Prehistoric reptiles of the Great Karoo

2008-05-28 00:00

Fifty million years on and the Karoo Sea is but a hint of its former self. In its place is a giant lake fed by a number of northward flowing rivers draining from the high Cape Mountains which shimmer through the heat haze far to the south.

Along the river banks vegetation grows in abundance, thanks to a plentiful supply of silt, water and the hot climate. On the flood plains between the rivers, vegetation still grows abundantly, but not with the same profusion. Vegetation comprises mosses, ferns, glossopterids and gymnosperms which grow in profusion along the river channels, while in the more arid flood plains, glossopterids and gymnosperms dominate.

For the most part the rivers remain confined to their channels, but during the wetter, winter months, when torrential rains lash the high Cape peaks to the south, the rivers rise and overflow on to the low-lying plains in an all-encompassing flood, bringing water and nourishment to the arid areas between the rivers.

Insects and beetles rattle through the undergrowth while cockroaches scratch in the leaf mould. And where there was little animal life in this ancient world until now, things have changed, for rooting between the plants and wading in the shallows are herds of strange creatures with shovel-like heads and tusks protruding downwards from the rear of their mouths. This is Lystrosaurus, a beast with a long robust body and short legs — a clumsy and inelegant creature.

They wade and forage, chomping their way through vast amounts of vegetation while some work their shovel-like heads as spades, burrowing into the river banks to make shelters from a hostile world.

Gondwana has continued its inexorable wanderings from the southern high latitudes to warmer climes. Ongoing sedimentation over millions of years has filled the Karoo Sea to the extent that only a large lake remains, fringed with primitive vegetation. The Cargonian highlands to the north have been eroded down and become covered by younger sediments of the Karoo Basin.

The only significant topography now comprises the Cape Mountains far to the south which have produced billions of tons of sediment which has filled the basin. Fossil trees show growth rings which indicate changing seasons and possible droughts. Desert roses, so typical of arid conditions, are found within the fossil sands of the Beaufort Group. The flood plains are home to a passing parade of reptiles which are the forerunners of the dinosaurs and ultimately mammal life, the Lystrosaurus but a latecomer on the stage of reptile evolution.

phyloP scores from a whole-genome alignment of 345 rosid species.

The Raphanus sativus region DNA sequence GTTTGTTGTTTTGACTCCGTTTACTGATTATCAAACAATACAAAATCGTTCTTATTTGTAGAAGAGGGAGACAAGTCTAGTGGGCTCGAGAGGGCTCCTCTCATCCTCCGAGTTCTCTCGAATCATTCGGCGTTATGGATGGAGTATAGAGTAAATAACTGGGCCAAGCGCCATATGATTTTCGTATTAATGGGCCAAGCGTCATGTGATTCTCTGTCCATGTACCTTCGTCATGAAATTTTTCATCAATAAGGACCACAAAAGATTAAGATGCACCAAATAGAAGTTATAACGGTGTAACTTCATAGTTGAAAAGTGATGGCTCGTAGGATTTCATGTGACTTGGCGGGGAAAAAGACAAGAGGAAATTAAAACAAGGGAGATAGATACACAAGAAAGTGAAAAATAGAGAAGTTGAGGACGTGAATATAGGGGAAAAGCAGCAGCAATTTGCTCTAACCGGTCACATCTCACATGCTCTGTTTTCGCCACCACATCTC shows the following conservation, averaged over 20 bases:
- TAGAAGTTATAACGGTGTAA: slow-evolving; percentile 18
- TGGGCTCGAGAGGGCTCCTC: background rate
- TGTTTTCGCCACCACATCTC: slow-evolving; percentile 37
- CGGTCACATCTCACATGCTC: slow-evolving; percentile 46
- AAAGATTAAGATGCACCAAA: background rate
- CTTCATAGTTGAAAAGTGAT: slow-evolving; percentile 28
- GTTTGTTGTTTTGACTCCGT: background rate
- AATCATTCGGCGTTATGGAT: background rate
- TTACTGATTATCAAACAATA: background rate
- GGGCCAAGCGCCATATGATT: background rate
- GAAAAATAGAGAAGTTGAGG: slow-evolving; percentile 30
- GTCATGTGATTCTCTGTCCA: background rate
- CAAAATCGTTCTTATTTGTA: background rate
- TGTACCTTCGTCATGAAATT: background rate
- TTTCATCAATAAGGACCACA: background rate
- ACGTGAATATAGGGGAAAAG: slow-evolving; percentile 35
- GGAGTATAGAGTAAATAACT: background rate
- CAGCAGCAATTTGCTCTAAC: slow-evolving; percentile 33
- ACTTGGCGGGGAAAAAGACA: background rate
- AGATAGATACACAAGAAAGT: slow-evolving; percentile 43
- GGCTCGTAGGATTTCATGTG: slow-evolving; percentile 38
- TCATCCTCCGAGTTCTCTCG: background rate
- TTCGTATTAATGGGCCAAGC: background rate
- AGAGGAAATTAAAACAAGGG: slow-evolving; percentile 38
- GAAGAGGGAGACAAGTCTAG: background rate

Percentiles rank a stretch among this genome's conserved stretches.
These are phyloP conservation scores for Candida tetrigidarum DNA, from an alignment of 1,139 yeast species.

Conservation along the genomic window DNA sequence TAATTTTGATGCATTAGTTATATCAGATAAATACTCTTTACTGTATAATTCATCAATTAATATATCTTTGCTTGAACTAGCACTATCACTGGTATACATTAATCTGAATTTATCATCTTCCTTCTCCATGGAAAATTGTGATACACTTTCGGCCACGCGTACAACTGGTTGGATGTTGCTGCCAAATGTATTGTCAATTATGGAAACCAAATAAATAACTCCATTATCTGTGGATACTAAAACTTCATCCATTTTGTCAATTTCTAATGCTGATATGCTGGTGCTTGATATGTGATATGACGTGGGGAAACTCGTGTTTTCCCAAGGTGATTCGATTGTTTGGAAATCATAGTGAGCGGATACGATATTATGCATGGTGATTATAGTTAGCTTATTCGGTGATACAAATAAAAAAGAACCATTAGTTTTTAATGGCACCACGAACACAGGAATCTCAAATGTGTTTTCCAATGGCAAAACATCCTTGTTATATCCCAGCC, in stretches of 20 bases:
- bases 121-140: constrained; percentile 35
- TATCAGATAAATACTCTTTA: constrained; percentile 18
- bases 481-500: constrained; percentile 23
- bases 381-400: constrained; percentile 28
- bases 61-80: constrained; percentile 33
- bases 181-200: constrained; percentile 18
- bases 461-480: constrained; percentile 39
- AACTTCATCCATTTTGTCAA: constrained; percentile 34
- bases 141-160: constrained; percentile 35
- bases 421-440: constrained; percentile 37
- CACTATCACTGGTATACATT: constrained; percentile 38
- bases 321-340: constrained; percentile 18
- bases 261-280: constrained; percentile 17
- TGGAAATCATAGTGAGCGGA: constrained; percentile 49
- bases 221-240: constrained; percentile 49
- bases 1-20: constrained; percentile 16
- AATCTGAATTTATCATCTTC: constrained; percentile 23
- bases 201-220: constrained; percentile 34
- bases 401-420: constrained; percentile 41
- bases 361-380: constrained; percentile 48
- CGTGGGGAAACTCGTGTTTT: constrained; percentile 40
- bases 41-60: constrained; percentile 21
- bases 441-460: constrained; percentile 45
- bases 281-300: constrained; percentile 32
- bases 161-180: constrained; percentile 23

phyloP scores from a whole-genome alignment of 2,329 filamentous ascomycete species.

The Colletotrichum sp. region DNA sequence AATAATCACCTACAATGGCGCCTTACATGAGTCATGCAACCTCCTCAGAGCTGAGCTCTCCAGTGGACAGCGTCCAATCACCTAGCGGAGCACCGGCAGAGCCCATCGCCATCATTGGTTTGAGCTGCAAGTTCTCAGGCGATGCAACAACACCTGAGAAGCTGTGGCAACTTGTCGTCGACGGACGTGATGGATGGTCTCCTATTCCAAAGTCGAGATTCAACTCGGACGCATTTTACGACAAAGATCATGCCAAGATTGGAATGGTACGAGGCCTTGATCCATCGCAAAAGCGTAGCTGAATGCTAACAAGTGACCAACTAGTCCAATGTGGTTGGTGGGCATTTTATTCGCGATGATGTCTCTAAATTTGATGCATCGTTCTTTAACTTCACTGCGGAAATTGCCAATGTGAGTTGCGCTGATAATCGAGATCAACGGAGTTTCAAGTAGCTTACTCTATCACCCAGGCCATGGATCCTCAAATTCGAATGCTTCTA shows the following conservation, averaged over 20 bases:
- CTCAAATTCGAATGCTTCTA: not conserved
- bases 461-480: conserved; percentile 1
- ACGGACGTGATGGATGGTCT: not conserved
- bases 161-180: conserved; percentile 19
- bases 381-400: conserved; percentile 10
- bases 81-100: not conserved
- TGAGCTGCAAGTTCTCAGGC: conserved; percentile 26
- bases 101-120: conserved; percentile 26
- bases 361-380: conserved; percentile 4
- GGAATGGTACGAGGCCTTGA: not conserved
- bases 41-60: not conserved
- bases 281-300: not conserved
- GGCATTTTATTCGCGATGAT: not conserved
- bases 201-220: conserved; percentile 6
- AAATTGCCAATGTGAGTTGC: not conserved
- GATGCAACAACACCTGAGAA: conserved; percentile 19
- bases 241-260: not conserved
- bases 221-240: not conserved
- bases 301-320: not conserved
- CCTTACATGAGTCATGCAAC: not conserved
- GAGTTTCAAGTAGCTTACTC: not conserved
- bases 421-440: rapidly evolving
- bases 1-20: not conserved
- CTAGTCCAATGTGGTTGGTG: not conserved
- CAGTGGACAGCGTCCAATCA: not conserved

One of the most amazing things about the rocks of the Karoo Supergroup is their level of preservation. Often rocks of this age get caught up in the tectonic mill, or are subject to erosion, which destroys the record of Earth history which is written therein. The Karoo is internationally famous in palaeontological circles for its abundance of pre-dinosaur fossils. They preserve an almost unbroken record of 80 million years of vertebrate evolution and record the progression of life from primitive reptiles to the transitional stage between reptiles and mammals. These rocks also record the largest extinction event which has ever occurred in the history of life.

The End-Cretaceous extinction which led to the demise of the dinosaurs is more famous, thanks to popular movies and media coverage, but was nothing compared to the End-Permian event, when an estimated 96% of all life was extinguished.

This event took place 251 million years ago and no one has yet come up with a watertight theory as to the reasons for this extinction. Changes in Earth’s atmosphere due to volcanic activity, a major meteorite impact, or drop in sea levels due to an ice age which exposed organic sediments leading to sudden oxygen depletion of the atmosphere have been postulated. No longer was there any vegetation to slow the transport of sediment and the meandering rivers which fed our great lake were replaced by a myriad sand-laden drainage channels which spread over the flood plains.

Lystrosaurus survived the extinction event and not only are its remains found in the rocks of the Karoo, but also in Antarctica, additional evidence for the great landmass of Gondwana. Ongoing northward drift of Gondwana led to increasingly arid conditions. Over time a vast desert formed in the centre of Gondwana, far from the oceans and possibly in the rain shadow of the towering Cape Mountains. Massive sand dunes formed which are now preserved as the golden cliffs of the Clarens Formation, so spectacularly displayed at the small Berg and at the Golden Gate National Park.

• Allan Davie is currently putting together a fortnightly newsletter on all things geological, so if you wish to subscribe to the newsletter, please e-mail Davie at

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